4. Physical custody of e-Court files. Will digital court-filings and records be stored in servers at individual courthouses, centralized servers controlled by the court system, at the AOC for example. Or will the records reside in the "cloud" (Internet-accessible storage). Caradonna said the security and accessibility goals of the court system can be addressed without the inefficiencies and extra cost of maintaining individual servers holding data at the courthouses.

5. Implementation in stages – by case type or by court site? Should the system be rolled out by selecting certain types of cases, or by wholesale implementation of the paperless system courthouse-by-courthouse? There are many considerations either way – there is a greater initial return on investment by implementing high-volume case types but there is greater disruption to operations and greater training requirements. The complete system rollout by site requires more testing and likely starts later but the transition, once it begins, occurs more rapidly.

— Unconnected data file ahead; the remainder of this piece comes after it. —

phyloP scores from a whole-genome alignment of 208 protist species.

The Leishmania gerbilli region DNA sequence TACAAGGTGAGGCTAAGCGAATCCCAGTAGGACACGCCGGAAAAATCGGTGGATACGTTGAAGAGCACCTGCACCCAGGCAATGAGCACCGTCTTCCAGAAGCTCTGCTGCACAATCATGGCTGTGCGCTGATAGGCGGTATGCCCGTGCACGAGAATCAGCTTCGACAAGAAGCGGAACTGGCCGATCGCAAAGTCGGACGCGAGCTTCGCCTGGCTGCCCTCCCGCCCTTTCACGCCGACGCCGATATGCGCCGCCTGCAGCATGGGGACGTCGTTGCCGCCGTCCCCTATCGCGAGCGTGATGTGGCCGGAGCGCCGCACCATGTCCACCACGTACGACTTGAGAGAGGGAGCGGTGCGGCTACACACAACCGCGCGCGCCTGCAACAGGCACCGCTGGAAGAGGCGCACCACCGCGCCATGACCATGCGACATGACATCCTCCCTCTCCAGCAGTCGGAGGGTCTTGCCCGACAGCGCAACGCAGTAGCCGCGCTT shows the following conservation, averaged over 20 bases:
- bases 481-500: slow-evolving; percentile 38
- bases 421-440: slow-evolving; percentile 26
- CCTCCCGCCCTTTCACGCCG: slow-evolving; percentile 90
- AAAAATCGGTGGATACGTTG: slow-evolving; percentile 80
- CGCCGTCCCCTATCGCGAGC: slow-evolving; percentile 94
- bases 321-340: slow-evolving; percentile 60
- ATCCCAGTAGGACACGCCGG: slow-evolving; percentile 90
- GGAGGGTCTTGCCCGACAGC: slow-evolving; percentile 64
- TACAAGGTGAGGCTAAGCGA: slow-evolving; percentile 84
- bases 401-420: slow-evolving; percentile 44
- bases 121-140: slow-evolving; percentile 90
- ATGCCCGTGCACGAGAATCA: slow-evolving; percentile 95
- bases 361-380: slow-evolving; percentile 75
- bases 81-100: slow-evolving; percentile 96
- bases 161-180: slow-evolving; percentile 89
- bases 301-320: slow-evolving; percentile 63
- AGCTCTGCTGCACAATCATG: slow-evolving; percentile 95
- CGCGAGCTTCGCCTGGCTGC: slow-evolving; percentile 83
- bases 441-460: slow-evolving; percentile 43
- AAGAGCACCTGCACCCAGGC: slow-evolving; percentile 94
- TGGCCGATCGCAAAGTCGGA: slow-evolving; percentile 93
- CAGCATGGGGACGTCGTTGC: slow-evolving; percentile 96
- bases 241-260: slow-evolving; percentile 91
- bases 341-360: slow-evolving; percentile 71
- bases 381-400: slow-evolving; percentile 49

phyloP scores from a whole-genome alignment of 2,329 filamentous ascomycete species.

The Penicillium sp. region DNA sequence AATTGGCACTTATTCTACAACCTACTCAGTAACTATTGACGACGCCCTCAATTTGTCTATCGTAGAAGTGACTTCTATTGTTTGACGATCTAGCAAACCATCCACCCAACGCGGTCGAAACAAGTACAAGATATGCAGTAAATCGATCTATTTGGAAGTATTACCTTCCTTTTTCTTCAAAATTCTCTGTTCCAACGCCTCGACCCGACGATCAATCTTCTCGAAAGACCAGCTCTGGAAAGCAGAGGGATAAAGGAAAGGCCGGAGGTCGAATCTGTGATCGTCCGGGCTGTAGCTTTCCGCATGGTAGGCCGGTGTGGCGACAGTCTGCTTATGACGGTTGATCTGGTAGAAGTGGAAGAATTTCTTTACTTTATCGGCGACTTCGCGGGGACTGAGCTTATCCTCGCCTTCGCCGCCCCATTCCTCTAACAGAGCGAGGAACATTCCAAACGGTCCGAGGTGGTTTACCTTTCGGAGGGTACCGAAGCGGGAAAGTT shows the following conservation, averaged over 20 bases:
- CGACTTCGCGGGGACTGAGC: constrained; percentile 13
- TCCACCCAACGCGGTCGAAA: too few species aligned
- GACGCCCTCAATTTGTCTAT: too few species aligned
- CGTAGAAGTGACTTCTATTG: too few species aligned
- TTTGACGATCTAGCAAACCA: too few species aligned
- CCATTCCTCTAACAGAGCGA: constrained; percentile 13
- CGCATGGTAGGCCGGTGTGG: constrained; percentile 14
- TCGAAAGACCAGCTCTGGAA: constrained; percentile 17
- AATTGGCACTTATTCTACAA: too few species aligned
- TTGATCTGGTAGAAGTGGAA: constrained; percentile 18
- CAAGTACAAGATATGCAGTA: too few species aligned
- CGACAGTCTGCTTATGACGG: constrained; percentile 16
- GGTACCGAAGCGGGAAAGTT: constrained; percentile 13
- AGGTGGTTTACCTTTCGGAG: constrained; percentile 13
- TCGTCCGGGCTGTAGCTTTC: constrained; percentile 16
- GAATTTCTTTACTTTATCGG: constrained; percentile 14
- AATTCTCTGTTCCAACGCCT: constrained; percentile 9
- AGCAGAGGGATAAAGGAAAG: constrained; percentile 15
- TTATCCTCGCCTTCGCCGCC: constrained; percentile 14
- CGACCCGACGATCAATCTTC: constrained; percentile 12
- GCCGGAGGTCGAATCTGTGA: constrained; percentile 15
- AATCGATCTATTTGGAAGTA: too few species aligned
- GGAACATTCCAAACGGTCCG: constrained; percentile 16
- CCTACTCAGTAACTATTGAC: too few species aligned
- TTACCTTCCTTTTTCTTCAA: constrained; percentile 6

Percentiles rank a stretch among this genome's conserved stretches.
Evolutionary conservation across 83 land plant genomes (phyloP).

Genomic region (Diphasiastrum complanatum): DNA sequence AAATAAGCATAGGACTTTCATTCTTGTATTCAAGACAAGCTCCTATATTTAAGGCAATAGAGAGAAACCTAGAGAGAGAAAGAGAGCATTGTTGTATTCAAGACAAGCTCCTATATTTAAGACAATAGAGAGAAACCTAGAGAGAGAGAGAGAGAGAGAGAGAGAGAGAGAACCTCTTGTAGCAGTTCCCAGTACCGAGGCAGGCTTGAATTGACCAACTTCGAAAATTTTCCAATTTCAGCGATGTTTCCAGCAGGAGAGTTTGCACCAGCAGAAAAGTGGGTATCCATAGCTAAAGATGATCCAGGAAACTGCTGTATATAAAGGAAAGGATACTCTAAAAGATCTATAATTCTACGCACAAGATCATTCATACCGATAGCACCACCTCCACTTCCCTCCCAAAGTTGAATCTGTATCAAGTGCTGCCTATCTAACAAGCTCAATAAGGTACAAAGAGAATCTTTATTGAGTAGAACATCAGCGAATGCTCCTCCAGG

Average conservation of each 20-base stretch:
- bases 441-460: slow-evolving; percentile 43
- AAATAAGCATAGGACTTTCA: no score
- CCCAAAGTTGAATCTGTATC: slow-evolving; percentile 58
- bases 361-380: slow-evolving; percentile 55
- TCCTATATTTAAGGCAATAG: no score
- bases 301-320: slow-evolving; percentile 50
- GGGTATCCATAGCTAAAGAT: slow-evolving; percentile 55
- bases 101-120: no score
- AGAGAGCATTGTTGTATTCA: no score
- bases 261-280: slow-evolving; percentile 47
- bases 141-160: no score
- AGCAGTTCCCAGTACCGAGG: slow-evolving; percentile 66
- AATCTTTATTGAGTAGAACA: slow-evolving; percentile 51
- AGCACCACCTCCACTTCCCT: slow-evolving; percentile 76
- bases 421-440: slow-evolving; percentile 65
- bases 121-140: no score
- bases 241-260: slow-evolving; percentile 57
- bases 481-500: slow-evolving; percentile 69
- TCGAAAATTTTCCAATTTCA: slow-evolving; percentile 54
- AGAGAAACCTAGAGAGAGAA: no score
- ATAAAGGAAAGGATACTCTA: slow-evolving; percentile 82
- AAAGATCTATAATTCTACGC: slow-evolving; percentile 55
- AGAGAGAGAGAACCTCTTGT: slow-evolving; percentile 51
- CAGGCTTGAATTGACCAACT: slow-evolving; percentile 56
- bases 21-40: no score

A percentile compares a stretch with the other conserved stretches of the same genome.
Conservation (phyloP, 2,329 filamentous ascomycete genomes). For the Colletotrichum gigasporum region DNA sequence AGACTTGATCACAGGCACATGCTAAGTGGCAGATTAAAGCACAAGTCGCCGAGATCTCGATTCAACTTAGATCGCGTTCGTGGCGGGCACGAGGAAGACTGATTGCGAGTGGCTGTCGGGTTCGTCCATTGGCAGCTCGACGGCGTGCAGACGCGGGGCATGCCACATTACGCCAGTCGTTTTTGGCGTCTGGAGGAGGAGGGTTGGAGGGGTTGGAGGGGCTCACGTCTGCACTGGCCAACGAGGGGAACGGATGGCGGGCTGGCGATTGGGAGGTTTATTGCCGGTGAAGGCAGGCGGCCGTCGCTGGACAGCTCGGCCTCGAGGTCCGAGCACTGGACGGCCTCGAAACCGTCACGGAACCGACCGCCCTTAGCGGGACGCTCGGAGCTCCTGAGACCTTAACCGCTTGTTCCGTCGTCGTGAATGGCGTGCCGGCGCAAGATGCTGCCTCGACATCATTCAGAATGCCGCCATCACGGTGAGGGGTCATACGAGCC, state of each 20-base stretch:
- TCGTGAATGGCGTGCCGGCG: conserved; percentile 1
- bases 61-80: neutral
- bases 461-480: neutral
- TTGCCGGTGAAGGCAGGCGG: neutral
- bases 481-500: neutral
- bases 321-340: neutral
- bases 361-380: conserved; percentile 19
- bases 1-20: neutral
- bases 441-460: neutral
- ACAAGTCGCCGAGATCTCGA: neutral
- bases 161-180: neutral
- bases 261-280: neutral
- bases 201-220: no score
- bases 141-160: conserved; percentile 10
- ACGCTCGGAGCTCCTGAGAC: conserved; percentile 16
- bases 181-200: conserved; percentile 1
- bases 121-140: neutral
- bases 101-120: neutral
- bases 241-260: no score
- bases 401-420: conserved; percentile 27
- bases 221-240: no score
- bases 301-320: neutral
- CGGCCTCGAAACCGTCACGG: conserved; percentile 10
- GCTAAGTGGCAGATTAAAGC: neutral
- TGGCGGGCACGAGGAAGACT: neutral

6. Applying e-Court to new cases or "ingestion" of existing active cases. Once again, the white papers written on these options cover many competing considerations. Applying it to active cases is simpler in many ways, but delays the complete transition of the e-Court by many years.

The project development team plans to discuss the various options in the next month, with Chief Justice Dalianis slated to sign off on the master plan options by mid-December. Another public briefing would then be held in early January to provide interested court users and the public with a defined path to implementation.

Visit the Judicial Branch website for more about the e-Court.